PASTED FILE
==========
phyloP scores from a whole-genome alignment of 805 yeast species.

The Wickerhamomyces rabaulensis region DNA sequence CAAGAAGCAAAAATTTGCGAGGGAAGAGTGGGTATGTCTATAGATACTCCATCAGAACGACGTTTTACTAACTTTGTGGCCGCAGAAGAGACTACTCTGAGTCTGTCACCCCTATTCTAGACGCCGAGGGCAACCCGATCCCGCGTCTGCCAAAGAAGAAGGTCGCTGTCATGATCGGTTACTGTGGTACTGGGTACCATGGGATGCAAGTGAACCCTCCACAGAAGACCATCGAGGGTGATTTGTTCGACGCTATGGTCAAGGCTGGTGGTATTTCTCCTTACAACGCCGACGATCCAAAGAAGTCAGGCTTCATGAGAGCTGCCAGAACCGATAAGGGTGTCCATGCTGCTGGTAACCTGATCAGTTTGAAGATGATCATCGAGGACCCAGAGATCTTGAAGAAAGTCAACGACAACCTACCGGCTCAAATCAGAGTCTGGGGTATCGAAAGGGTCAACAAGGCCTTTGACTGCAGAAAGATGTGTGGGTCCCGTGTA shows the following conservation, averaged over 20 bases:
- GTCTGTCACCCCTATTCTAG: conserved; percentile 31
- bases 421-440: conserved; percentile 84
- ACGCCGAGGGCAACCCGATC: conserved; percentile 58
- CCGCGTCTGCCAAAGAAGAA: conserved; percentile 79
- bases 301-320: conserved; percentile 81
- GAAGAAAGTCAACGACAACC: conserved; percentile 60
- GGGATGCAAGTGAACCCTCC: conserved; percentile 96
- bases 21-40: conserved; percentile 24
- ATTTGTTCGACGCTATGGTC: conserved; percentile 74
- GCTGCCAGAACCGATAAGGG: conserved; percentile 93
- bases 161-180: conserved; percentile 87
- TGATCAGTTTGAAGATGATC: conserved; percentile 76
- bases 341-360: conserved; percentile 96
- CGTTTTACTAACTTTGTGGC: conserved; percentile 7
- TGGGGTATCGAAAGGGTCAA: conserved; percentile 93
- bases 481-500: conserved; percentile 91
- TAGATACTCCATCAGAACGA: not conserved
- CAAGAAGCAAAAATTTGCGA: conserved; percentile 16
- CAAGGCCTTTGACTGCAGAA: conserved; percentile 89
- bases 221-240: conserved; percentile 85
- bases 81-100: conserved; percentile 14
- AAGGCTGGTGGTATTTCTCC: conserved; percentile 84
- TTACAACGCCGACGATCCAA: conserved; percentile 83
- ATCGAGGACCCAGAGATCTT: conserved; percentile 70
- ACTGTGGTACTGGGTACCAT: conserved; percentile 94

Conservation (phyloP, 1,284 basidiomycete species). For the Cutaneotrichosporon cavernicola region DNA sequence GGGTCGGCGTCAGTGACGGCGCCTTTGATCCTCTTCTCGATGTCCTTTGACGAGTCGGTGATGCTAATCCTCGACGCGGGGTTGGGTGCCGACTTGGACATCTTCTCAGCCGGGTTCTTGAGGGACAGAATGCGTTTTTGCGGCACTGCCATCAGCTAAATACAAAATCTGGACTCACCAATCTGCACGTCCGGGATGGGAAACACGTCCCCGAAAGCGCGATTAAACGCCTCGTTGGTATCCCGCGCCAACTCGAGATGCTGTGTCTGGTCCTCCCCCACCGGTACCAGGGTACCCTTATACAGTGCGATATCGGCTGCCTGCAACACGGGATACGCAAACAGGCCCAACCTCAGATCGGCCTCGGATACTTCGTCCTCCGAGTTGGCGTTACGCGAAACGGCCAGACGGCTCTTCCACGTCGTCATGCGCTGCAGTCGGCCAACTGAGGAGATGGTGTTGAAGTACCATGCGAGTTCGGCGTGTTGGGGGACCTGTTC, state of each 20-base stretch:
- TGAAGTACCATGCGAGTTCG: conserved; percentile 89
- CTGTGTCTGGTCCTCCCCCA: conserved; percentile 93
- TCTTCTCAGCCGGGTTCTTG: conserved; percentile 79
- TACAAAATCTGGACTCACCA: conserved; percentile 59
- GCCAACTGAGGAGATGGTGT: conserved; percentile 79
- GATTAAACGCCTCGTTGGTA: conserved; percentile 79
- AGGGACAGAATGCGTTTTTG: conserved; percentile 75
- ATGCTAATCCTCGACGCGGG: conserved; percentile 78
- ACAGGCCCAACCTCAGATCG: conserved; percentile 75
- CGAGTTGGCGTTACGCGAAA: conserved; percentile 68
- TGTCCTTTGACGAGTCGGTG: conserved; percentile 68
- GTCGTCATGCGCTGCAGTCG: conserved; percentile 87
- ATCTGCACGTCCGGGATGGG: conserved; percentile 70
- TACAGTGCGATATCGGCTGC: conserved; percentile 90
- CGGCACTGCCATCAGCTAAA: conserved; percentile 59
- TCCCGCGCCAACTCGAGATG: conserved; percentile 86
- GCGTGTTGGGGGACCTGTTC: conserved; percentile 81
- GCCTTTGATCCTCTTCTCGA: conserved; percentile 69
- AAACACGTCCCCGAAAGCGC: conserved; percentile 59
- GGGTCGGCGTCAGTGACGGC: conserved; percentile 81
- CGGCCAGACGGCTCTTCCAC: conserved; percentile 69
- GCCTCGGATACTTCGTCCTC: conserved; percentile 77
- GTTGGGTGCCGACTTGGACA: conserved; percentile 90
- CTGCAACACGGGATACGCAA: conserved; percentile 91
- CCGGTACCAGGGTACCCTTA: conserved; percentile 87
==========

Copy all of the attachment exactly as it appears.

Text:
phyloP scores from a whole-genome alignment of 805 yeast species.

The Wickerhamomyces rabaulensis region DNA sequence CAAGAAGCAAAAATTTGCGAGGGAAGAGTGGGTATGTCTATAGATACTCCATCAGAACGACGTTTTACTAACTTTGTGGCCGCAGAAGAGACTACTCTGAGTCTGTCACCCCTATTCTAGACGCCGAGGGCAACCCGATCCCGCGTCTGCCAAAGAAGAAGGTCGCTGTCATGATCGGTTACTGTGGTACTGGGTACCATGGGATGCAAGTGAACCCTCCACAGAAGACCATCGAGGGTGATTTGTTCGACGCTATGGTCAAGGCTGGTGGTATTTCTCCTTACAACGCCGACGATCCAAAGAAGTCAGGCTTCATGAGAGCTGCCAGAACCGATAAGGGTGTCCATGCTGCTGGTAACCTGATCAGTTTGAAGATGATCATCGAGGACCCAGAGATCTTGAAGAAAGTCAACGACAACCTACCGGCTCAAATCAGAGTCTGGGGTATCGAAAGGGTCAACAAGGCCTTTGACTGCAGAAAGATGTGTGGGTCCCGTGTA shows the following conservation, averaged over 20 bases:
- GTCTGTCACCCCTATTCTAG: conserved; percentile 31
- bases 421-440: conserved; percentile 84
- ACGCCGAGGGCAACCCGATC: conserved; percentile 58
- CCGCGTCTGCCAAAGAAGAA: conserved; percentile 79
- bases 301-320: conserved; percentile 81
- GAAGAAAGTCAACGACAACC: conserved; percentile 60
- GGGATGCAAGTGAACCCTCC: conserved; percentile 96
- bases 21-40: conserved; percentile 24
- ATTTGTTCGACGCTATGGTC: conserved; percentile 74
- GCTGCCAGAACCGATAAGGG: conserved; percentile 93
- bases 161-180: conserved; percentile 87
- TGATCAGTTTGAAGATGATC: conserved; percentile 76
- bases 341-360: conserved; percentile 96
- CGTTTTACTAACTTTGTGGC: conserved; percentile 7
- TGGGGTATCGAAAGGGTCAA: conserved; percentile 93
- bases 481-500: conserved; percentile 91
- TAGATACTCCATCAGAACGA: not conserved
- CAAGAAGCAAAAATTTGCGA: conserved; percentile 16
- CAAGGCCTTTGACTGCAGAA: conserved; percentile 89
- bases 221-240: conserved; percentile 85
- bases 81-100: conserved; percentile 14
- AAGGCTGGTGGTATTTCTCC: conserved; percentile 84
- TTACAACGCCGACGATCCAA: conserved; percentile 83
- ATCGAGGACCCAGAGATCTT: conserved; percentile 70
- ACTGTGGTACTGGGTACCAT: conserved; percentile 94

Conservation (phyloP, 1,284 basidiomycete species). For the Cutaneotrichosporon cavernicola region DNA sequence GGGTCGGCGTCAGTGACGGCGCCTTTGATCCTCTTCTCGATGTCCTTTGACGAGTCGGTGATGCTAATCCTCGACGCGGGGTTGGGTGCCGACTTGGACATCTTCTCAGCCGGGTTCTTGAGGGACAGAATGCGTTTTTGCGGCACTGCCATCAGCTAAATACAAAATCTGGACTCACCAATCTGCACGTCCGGGATGGGAAACACGTCCCCGAAAGCGCGATTAAACGCCTCGTTGGTATCCCGCGCCAACTCGAGATGCTGTGTCTGGTCCTCCCCCACCGGTACCAGGGTACCCTTATACAGTGCGATATCGGCTGCCTGCAACACGGGATACGCAAACAGGCCCAACCTCAGATCGGCCTCGGATACTTCGTCCTCCGAGTTGGCGTTACGCGAAACGGCCAGACGGCTCTTCCACGTCGTCATGCGCTGCAGTCGGCCAACTGAGGAGATGGTGTTGAAGTACCATGCGAGTTCGGCGTGTTGGGGGACCTGTTC, state of each 20-base stretch:
- TGAAGTACCATGCGAGTTCG: conserved; percentile 89
- CTGTGTCTGGTCCTCCCCCA: conserved; percentile 93
- TCTTCTCAGCCGGGTTCTTG: conserved; percentile 79
- TACAAAATCTGGACTCACCA: conserved; percentile 59
- GCCAACTGAGGAGATGGTGT: conserved; percentile 79
- GATTAAACGCCTCGTTGGTA: conserved; percentile 79
- AGGGACAGAATGCGTTTTTG: conserved; percentile 75
- ATGCTAATCCTCGACGCGGG: conserved; percentile 78
- ACAGGCCCAACCTCAGATCG: conserved; percentile 75
- CGAGTTGGCGTTACGCGAAA: conserved; percentile 68
- TGTCCTTTGACGAGTCGGTG: conserved; percentile 68
- GTCGTCATGCGCTGCAGTCG: conserved; percentile 87
- ATCTGCACGTCCGGGATGGG: conserved; percentile 70
- TACAGTGCGATATCGGCTGC: conserved; percentile 90
- CGGCACTGCCATCAGCTAAA: conserved; percentile 59
- TCCCGCGCCAACTCGAGATG: conserved; percentile 86
- GCGTGTTGGGGGACCTGTTC: conserved; percentile 81
- GCCTTTGATCCTCTTCTCGA: conserved; percentile 69
- AAACACGTCCCCGAAAGCGC: conserved; percentile 59
- GGGTCGGCGTCAGTGACGGC: conserved; percentile 81
- CGGCCAGACGGCTCTTCCAC: conserved; percentile 69
- GCCTCGGATACTTCGTCCTC: conserved; percentile 77
- GTTGGGTGCCGACTTGGACA: conserved; percentile 90
- CTGCAACACGGGATACGCAA: conserved; percentile 91
- CCGGTACCAGGGTACCCTTA: conserved; percentile 87